Ignore Melissa and Doug box- it's just a photo prop.
The kids have been watching The Great British Bakeoff recently. My lovely friend sent me recordings of the first season and we have become instant fans, albeit several years late. Particularly Jenna, who loves all things baking, and watches the episodes over and over again and, before she watched the finale, took polls among family members on whether Ed, Miranda or Ruth should win. Then all three girls held their own bakeoffs at home with all our felt food. I got to be the judge and walk around their tables, looking imperious and commenting on their novel flavor combinations (green beans and strawberries, anyone?) and congratulating them on avoiding the fatal "soggy bottoms" in their pastries and cakes.
Our felt food is so loved that it has been played with to death in our home. All kids should have felt food, I think. And wooden food, too. Unfortunately, wooden food takes skill to assemble and paint. Felt food, on the other hand, can be made by anyone who can cut circles out of fabric. Including exhausted and jetlagged anyones. And so, now that I'm back home and needing a low-intensity sewing project to ease myself back under the presser foot, I made some felt confections for Kate's upcoming school fundraiser.
Very similar to the old ones I made for the Donut-Shop-On-The-Go, but with revised designs and some glass beads. These were packed in a bakery box,
all ready to go.
Next, some cookies.
With frosting removable or permanent.
I don't remember ever sharing my recipe, so here it is now:
Two felt circles, RS together, layered on batting. I used two layers of low-loft.
Obviously, if you are making permanent frosting like this:
you'll want to applique the frosting on the RS of one of those felt circles BEFORE sewing both felt circles together.
Sew all around through all the layers, leaving an opening.
Peel back the top layer and baste the bottom layer onto the batting, within its SA. This is just to hold the batting to the felt when hand-stitching the opening closed later.
Trim the batting.
Turn RS out.
Ladder-stitch the opening shut.
Make a lot.
Cut out frosting shapes from felt.
Iron fusible fleece on the underside to cover up all the knots and thread.
Make a lot.
Add a piping bag.
Cut a quadrant of a circle from white fabric. And a small quadrant of a circle from fusible interfacing.
Iron interfacing to the corner of the WS of the fabric.
Fold fabric in half, WS out, so the straight edges line up and the shape is an eighth of a circle. Sew the long edges together and serge/zigzag.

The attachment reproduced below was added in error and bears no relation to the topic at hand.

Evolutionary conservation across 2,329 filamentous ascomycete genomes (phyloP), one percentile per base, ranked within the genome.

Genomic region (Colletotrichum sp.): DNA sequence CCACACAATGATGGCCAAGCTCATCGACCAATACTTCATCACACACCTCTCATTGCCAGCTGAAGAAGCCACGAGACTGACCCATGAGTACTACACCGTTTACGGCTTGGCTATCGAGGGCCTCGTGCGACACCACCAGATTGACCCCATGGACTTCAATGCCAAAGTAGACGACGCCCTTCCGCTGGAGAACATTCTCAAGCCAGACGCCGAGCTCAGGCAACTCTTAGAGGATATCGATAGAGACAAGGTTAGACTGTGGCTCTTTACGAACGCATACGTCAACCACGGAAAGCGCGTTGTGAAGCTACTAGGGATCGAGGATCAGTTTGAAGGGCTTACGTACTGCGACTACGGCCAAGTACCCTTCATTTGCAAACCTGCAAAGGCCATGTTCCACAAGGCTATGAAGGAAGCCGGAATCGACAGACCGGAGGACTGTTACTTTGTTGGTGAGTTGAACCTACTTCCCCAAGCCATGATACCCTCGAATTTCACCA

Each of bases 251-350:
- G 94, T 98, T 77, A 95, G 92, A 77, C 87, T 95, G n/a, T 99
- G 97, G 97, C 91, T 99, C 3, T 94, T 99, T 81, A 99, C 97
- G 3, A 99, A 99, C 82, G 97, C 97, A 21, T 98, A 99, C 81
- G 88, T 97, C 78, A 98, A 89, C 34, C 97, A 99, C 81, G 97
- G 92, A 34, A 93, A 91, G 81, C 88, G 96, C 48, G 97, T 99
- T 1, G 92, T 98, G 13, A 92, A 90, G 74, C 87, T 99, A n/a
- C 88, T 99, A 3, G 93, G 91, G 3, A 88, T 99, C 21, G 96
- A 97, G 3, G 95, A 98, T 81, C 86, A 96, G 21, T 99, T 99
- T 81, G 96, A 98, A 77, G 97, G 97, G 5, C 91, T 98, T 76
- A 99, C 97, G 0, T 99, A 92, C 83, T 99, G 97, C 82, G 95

Knot a double-length of thread and sew basting stitches partway down from the opening, all around the cone.
Stuff with polyfill
and pull thread to gather the basting stitches into a tight neck. Wrap thread around neck a couple of times, poke your needle through the neck and then secure with a knot.
Combine cookies, frosting and piping bag. Invite children to give comments. Panic when children run off with cookies, deaf to mother's feeble cries of, "But they're not for you. They're for the fundraiser! Please don't get chocolate all over them. Did you wash your hands? Go wash your hands! Please wash your hands!"
If you want a short cut, you can buy printed cookies and layer them on felt and batting to get the same puffy effect.
See - so cute, right? And totally should've been done for Valentine's Day except when am I ever in time to observe any holiday?
Throw in another piping bag.
In fact, make multiple piping bags and let your kids hold their own cookie-decorating version of the Great British Bakeoff. They're going to run off with the rest of your felt food anyway.
Questions I anticipate:
Q Where did you get that heart cookie fabric?
A Random fabric store. I think it was Mill End Textiles. Saw while looking for lycra for Emily's swimsuit, thought of Jenna, and bought.
Q Where did you get that checkered tray that's holding the heart cookies?
A In Singapore. I think Daiso, but it was about 6 years ago.
Q Do you have a pattern for the round cookies?
A Barf. They're circles. Make your own pattern.
Q Do you have a pattern for the donuts?
A Barf again. They're circles (again). Concentric circles, to be precise. Make your own pattern. Alternatively, you can go to the donut-shop-on-the-go post that I linked to, and find the link to the tutorial I used.
Q Do you have a pattern for the piping bag?
A BARF! It's a quarter of a (again) circle!
Q Yes, but how big was the circle? And the cookie circles? Can you tell me to the nearest eighth of an inch?
A I'm logging off now.
All three confection sets are going to Kate's fundraiser tomorrow, not my shop. However, if anyone is interested in the heart cookies, let me know and I may make some sets for the shop at some point in the future. But not the doughnuts or frosting cookies - too much hand-stitching to be a viable project at the moment.